- Mon, 12/19/2016 - 20:16
BY SARAH COOK
DECEMBER 16, 2016
Cina’s sprawling and sophisticated system of censorship is well-known. But it would be a mistake to conclude that the system is static, suppressing news on a standard list of politically sensitive topics. An analysis of leaked party directives to media outlets shows that from one year to the next, there are notable shifts in the types of stories that Chinese government censors are most interested in squelching or amplifying. In 2016, protecting official reputations and influencing coverage of foreign affairs outranked economics, reversing their relative positions in 2015 and illustrating how Chinese Communist Party leaders deploy suppressive tools to meet the needs of their evolving political sensitivities.
On an almost daily basis, China’s ruling party and the state apparatus it controls relay detailed instructions to news outlets, websites, and social media administrators throughout the country on whether and how to cover breaking news stories and related commentary. A sampling of these are leaked each year and published by the non-profit California-based website China Digital Times. The collection is not exhaustive, but given the opacity of Chinese government decision-making, the orders offer unique insights into party leaders’ priorities and their favored methods of “guiding public opinion” in a changing technological landscape.
For the past three years, researchers at the Washington, DC-based Freedom House, including this author, have analyzed hundreds of these leaked directives, including all of those from 2016 that were available in CDT’s collection as of December 1. Among the directives from 2016 analyzed, 86 ordered negative actions — such as deleting an article, declining to send reporters to cover a news event, or closing the relevant comment sections on websites — while 23 mandated affirmative actions to promote the party line — such as covering specific topics or using only copy from the official Xinhua news agency on a given story. (Some ordered both.) While it is difficult to verify the orders’ authenticity beyond the efforts of the CDT staff, the leaked documents often match visible shifts in overall coverage and are generally treated as credible by observers of Chinese media.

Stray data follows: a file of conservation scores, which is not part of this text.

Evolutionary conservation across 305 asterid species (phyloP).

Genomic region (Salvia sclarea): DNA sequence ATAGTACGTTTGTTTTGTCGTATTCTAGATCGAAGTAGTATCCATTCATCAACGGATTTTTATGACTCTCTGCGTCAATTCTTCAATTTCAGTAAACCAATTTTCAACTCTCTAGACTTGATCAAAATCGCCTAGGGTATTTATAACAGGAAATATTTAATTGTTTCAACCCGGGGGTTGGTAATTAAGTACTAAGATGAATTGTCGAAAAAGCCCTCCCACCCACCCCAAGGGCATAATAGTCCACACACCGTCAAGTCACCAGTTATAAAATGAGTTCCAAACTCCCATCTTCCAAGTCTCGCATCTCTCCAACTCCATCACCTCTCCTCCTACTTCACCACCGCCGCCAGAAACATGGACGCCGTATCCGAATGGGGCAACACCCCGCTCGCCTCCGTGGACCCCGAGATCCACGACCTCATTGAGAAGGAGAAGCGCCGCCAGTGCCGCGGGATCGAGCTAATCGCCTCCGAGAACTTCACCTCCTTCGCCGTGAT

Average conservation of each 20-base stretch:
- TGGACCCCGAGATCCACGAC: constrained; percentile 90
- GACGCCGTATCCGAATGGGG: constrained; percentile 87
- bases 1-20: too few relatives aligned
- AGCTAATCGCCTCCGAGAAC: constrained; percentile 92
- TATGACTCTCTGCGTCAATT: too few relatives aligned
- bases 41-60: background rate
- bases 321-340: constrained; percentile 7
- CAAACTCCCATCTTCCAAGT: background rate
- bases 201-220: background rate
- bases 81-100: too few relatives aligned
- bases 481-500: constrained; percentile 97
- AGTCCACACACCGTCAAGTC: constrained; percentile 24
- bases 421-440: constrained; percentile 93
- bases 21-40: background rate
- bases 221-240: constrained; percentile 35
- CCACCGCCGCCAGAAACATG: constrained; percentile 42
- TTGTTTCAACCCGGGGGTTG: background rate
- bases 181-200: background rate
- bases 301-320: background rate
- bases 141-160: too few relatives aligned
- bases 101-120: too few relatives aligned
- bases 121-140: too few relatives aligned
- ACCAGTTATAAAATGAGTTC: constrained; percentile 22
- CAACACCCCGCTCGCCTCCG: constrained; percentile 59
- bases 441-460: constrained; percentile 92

The most commonly targeted categories of emerging news in 2016 were as follows:
- Party and official reputation: A total of 19 directives restricted circulation of content or news that would undermine the public image of individual officials or the party’s activities, including four directives designed to curb disrespectful or humorous references to Chinese president Xi Jinping. An additional four directives ordered positive actions related to Xi’s image, including one from July instructing all websites to promote an article describing how Xi’s speech on the party’s 95th anniversary evoked a “strong response” among listeners.
- Health and safety:A total of 18 directives restricted coverage of man-made accidents, environmental pollution, or food and drug safety. Even investigations by favored commercial news outlets were not spared. “Do not reprint or hype [digital outlet] The Paper’s article, ‘Hundreds of Millions of Yuan in Unrefrigerated Vaccines Flow into 18 Provinces: Possibly Affect Human Life,’” reads one order from March. Other directives barred coverage on the anniversary of fatal chemical explosions in the northeastern city of Tianjin and stymied reporting on a medical advertising scandal that was widely blamed for the death of a young cancer patient.
- Foreign affairs: In a year that included presidential elections in the United States and Taiwan, nuclear provocations by North Korea, and rising tensions in the South China Sea, 15 directives sought to curtail Chinese audiences’ access to news about events occurring outside of mainland China. Elections and referendums — which might draw attention to the party’s lack of democratic credentials — emerged as particularly touchy topics. Nine directives restricted coverage of developments such as the U.S. presidential debates, the election of opposition candidate Tsai Ing-wen as president of Taiwan, and Britain’s vote to leave the European Union.